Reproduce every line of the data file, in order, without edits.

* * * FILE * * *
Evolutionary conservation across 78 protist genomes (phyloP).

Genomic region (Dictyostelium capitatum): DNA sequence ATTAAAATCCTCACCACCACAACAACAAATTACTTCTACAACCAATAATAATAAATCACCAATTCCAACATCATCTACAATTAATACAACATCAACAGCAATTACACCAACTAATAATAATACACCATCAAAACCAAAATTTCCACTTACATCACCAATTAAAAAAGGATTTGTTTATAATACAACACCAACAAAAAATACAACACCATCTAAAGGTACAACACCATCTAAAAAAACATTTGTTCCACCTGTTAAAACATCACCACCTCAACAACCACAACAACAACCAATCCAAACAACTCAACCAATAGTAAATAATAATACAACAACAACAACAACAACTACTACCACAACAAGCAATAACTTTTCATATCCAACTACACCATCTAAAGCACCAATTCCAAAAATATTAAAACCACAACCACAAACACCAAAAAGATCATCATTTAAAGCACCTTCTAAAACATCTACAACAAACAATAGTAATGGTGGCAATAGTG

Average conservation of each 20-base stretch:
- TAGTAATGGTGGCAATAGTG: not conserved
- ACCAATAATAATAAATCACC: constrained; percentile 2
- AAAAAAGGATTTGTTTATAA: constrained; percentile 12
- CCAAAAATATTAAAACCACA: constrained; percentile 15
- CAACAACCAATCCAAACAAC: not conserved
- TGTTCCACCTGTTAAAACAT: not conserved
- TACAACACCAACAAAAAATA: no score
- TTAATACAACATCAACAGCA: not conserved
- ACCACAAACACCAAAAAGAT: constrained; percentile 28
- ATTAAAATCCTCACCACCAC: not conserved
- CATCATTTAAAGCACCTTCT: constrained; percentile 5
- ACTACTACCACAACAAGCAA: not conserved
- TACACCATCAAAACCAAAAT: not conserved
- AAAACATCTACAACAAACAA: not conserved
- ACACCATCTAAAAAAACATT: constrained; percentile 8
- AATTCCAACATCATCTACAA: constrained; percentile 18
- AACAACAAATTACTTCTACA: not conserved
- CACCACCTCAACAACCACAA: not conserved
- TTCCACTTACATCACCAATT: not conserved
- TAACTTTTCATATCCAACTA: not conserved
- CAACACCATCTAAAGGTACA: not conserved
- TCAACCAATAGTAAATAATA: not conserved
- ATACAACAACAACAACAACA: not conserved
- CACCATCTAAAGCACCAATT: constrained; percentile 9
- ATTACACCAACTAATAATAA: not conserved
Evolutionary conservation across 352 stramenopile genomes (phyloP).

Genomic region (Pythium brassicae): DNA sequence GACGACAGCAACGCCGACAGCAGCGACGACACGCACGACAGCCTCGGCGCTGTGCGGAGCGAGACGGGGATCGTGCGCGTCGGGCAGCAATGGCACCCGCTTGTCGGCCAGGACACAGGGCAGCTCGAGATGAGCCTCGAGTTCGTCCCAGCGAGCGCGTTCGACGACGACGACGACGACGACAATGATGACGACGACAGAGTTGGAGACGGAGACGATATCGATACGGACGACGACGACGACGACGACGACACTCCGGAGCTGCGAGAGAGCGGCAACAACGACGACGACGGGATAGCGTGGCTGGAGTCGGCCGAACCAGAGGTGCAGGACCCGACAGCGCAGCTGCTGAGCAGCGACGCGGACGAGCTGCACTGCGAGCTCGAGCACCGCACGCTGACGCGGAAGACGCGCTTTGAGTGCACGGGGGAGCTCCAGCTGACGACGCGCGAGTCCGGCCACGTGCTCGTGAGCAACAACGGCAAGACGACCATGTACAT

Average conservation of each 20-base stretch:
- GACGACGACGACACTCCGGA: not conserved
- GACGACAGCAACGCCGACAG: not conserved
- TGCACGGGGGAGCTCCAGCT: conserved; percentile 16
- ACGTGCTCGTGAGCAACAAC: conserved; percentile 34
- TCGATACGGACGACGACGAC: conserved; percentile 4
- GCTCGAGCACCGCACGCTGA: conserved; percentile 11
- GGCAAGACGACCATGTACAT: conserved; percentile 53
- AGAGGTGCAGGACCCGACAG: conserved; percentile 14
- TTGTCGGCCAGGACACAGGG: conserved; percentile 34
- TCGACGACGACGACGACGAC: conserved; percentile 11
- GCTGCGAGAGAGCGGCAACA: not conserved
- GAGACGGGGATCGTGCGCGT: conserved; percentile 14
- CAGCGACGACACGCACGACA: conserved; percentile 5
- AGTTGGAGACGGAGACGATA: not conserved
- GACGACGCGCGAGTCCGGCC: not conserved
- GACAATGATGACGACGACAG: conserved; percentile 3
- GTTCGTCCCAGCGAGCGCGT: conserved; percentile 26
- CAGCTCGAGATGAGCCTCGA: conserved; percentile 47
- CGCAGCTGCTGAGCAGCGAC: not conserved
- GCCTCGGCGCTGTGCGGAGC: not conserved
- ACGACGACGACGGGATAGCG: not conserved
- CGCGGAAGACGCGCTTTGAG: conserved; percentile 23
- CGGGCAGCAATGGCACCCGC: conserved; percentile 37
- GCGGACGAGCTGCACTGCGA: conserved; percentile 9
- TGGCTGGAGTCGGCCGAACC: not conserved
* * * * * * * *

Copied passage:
Evolutionary conservation across 78 protist genomes (phyloP).

Genomic region (Dictyostelium capitatum): DNA sequence ATTAAAATCCTCACCACCACAACAACAAATTACTTCTACAACCAATAATAATAAATCACCAATTCCAACATCATCTACAATTAATACAACATCAACAGCAATTACACCAACTAATAATAATACACCATCAAAACCAAAATTTCCACTTACATCACCAATTAAAAAAGGATTTGTTTATAATACAACACCAACAAAAAATACAACACCATCTAAAGGTACAACACCATCTAAAAAAACATTTGTTCCACCTGTTAAAACATCACCACCTCAACAACCACAACAACAACCAATCCAAACAACTCAACCAATAGTAAATAATAATACAACAACAACAACAACAACTACTACCACAACAAGCAATAACTTTTCATATCCAACTACACCATCTAAAGCACCAATTCCAAAAATATTAAAACCACAACCACAAACACCAAAAAGATCATCATTTAAAGCACCTTCTAAAACATCTACAACAAACAATAGTAATGGTGGCAATAGTG

Average conservation of each 20-base stretch:
- TAGTAATGGTGGCAATAGTG: not conserved
- ACCAATAATAATAAATCACC: constrained; percentile 2
- AAAAAAGGATTTGTTTATAA: constrained; percentile 12
- CCAAAAATATTAAAACCACA: constrained; percentile 15
- CAACAACCAATCCAAACAAC: not conserved
- TGTTCCACCTGTTAAAACAT: not conserved
- TACAACACCAACAAAAAATA: no score
- TTAATACAACATCAACAGCA: not conserved
- ACCACAAACACCAAAAAGAT: constrained; percentile 28
- ATTAAAATCCTCACCACCAC: not conserved
- CATCATTTAAAGCACCTTCT: constrained; percentile 5
- ACTACTACCACAACAAGCAA: not conserved
- TACACCATCAAAACCAAAAT: not conserved
- AAAACATCTACAACAAACAA: not conserved
- ACACCATCTAAAAAAACATT: constrained; percentile 8
- AATTCCAACATCATCTACAA: constrained; percentile 18
- AACAACAAATTACTTCTACA: not conserved
- CACCACCTCAACAACCACAA: not conserved
- TTCCACTTACATCACCAATT: not conserved
- TAACTTTTCATATCCAACTA: not conserved
- CAACACCATCTAAAGGTACA: not conserved
- TCAACCAATAGTAAATAATA: not conserved
- ATACAACAACAACAACAACA: not conserved
- CACCATCTAAAGCACCAATT: constrained; percentile 9
- ATTACACCAACTAATAATAA: not conserved
Evolutionary conservation across 352 stramenopile genomes (phyloP).

Genomic region (Pythium brassicae): DNA sequence GACGACAGCAACGCCGACAGCAGCGACGACACGCACGACAGCCTCGGCGCTGTGCGGAGCGAGACGGGGATCGTGCGCGTCGGGCAGCAATGGCACCCGCTTGTCGGCCAGGACACAGGGCAGCTCGAGATGAGCCTCGAGTTCGTCCCAGCGAGCGCGTTCGACGACGACGACGACGACGACAATGATGACGACGACAGAGTTGGAGACGGAGACGATATCGATACGGACGACGACGACGACGACGACGACACTCCGGAGCTGCGAGAGAGCGGCAACAACGACGACGACGGGATAGCGTGGCTGGAGTCGGCCGAACCAGAGGTGCAGGACCCGACAGCGCAGCTGCTGAGCAGCGACGCGGACGAGCTGCACTGCGAGCTCGAGCACCGCACGCTGACGCGGAAGACGCGCTTTGAGTGCACGGGGGAGCTCCAGCTGACGACGCGCGAGTCCGGCCACGTGCTCGTGAGCAACAACGGCAAGACGACCATGTACAT

Average conservation of each 20-base stretch:
- GACGACGACGACACTCCGGA: not conserved
- GACGACAGCAACGCCGACAG: not conserved
- TGCACGGGGGAGCTCCAGCT: conserved; percentile 16
- ACGTGCTCGTGAGCAACAAC: conserved; percentile 34
- TCGATACGGACGACGACGAC: conserved; percentile 4
- GCTCGAGCACCGCACGCTGA: conserved; percentile 11
- GGCAAGACGACCATGTACAT: conserved; percentile 53
- AGAGGTGCAGGACCCGACAG: conserved; percentile 14
- TTGTCGGCCAGGACACAGGG: conserved; percentile 34
- TCGACGACGACGACGACGAC: conserved; percentile 11
- GCTGCGAGAGAGCGGCAACA: not conserved
- GAGACGGGGATCGTGCGCGT: conserved; percentile 14
- CAGCGACGACACGCACGACA: conserved; percentile 5
- AGTTGGAGACGGAGACGATA: not conserved
- GACGACGCGCGAGTCCGGCC: not conserved
- GACAATGATGACGACGACAG: conserved; percentile 3
- GTTCGTCCCAGCGAGCGCGT: conserved; percentile 26
- CAGCTCGAGATGAGCCTCGA: conserved; percentile 47
- CGCAGCTGCTGAGCAGCGAC: not conserved
- GCCTCGGCGCTGTGCGGAGC: not conserved
- ACGACGACGACGGGATAGCG: not conserved
- CGCGGAAGACGCGCTTTGAG: conserved; percentile 23
- CGGGCAGCAATGGCACCCGC: conserved; percentile 37
- GCGGACGAGCTGCACTGCGA: conserved; percentile 9
- TGGCTGGAGTCGGCCGAACC: not conserved